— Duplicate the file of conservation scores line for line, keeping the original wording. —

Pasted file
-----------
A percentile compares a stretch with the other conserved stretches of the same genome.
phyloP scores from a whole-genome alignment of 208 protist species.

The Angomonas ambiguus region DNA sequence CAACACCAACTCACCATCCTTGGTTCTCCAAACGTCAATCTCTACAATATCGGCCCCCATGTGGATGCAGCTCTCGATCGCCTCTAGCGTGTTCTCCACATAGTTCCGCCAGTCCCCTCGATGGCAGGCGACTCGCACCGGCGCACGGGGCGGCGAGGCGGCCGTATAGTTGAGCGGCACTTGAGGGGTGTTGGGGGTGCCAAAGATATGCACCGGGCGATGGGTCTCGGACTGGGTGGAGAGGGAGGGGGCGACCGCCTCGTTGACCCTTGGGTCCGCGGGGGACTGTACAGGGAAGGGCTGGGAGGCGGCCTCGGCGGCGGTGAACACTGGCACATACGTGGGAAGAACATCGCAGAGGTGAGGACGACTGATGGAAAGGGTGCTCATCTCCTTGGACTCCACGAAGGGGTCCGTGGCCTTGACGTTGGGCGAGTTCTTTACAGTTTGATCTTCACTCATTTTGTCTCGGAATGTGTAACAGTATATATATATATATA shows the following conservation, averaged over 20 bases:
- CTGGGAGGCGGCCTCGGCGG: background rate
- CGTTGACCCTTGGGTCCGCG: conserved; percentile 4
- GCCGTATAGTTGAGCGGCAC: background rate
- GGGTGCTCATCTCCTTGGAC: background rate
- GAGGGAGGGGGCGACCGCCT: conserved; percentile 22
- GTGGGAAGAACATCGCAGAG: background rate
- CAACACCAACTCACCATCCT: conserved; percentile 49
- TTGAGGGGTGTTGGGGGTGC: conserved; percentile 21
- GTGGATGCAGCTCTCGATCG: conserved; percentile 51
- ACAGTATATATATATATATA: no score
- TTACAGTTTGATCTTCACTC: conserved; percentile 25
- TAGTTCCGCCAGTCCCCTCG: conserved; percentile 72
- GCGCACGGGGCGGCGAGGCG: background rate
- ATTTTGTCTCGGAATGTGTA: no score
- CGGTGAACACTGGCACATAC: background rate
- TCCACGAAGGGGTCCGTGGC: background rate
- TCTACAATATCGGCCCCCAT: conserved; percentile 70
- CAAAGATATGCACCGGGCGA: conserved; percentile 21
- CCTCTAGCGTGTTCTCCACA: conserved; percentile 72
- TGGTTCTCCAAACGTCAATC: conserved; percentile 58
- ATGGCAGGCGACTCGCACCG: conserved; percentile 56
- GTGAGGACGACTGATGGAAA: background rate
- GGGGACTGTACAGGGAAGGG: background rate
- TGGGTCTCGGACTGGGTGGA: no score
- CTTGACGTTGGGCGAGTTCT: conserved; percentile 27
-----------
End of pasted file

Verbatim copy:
A percentile compares a stretch with the other conserved stretches of the same genome.
phyloP scores from a whole-genome alignment of 208 protist species.

The Angomonas ambiguus region DNA sequence CAACACCAACTCACCATCCTTGGTTCTCCAAACGTCAATCTCTACAATATCGGCCCCCATGTGGATGCAGCTCTCGATCGCCTCTAGCGTGTTCTCCACATAGTTCCGCCAGTCCCCTCGATGGCAGGCGACTCGCACCGGCGCACGGGGCGGCGAGGCGGCCGTATAGTTGAGCGGCACTTGAGGGGTGTTGGGGGTGCCAAAGATATGCACCGGGCGATGGGTCTCGGACTGGGTGGAGAGGGAGGGGGCGACCGCCTCGTTGACCCTTGGGTCCGCGGGGGACTGTACAGGGAAGGGCTGGGAGGCGGCCTCGGCGGCGGTGAACACTGGCACATACGTGGGAAGAACATCGCAGAGGTGAGGACGACTGATGGAAAGGGTGCTCATCTCCTTGGACTCCACGAAGGGGTCCGTGGCCTTGACGTTGGGCGAGTTCTTTACAGTTTGATCTTCACTCATTTTGTCTCGGAATGTGTAACAGTATATATATATATATA shows the following conservation, averaged over 20 bases:
- CTGGGAGGCGGCCTCGGCGG: background rate
- CGTTGACCCTTGGGTCCGCG: conserved; percentile 4
- GCCGTATAGTTGAGCGGCAC: background rate
- GGGTGCTCATCTCCTTGGAC: background rate
- GAGGGAGGGGGCGACCGCCT: conserved; percentile 22
- GTGGGAAGAACATCGCAGAG: background rate
- CAACACCAACTCACCATCCT: conserved; percentile 49
- TTGAGGGGTGTTGGGGGTGC: conserved; percentile 21
- GTGGATGCAGCTCTCGATCG: conserved; percentile 51
- ACAGTATATATATATATATA: no score
- TTACAGTTTGATCTTCACTC: conserved; percentile 25
- TAGTTCCGCCAGTCCCCTCG: conserved; percentile 72
- GCGCACGGGGCGGCGAGGCG: background rate
- ATTTTGTCTCGGAATGTGTA: no score
- CGGTGAACACTGGCACATAC: background rate
- TCCACGAAGGGGTCCGTGGC: background rate
- TCTACAATATCGGCCCCCAT: conserved; percentile 70
- CAAAGATATGCACCGGGCGA: conserved; percentile 21
- CCTCTAGCGTGTTCTCCACA: conserved; percentile 72
- TGGTTCTCCAAACGTCAATC: conserved; percentile 58
- ATGGCAGGCGACTCGCACCG: conserved; percentile 56
- GTGAGGACGACTGATGGAAA: background rate
- GGGGACTGTACAGGGAAGGG: background rate
- TGGGTCTCGGACTGGGTGGA: no score
- CTTGACGTTGGGCGAGTTCT: conserved; percentile 27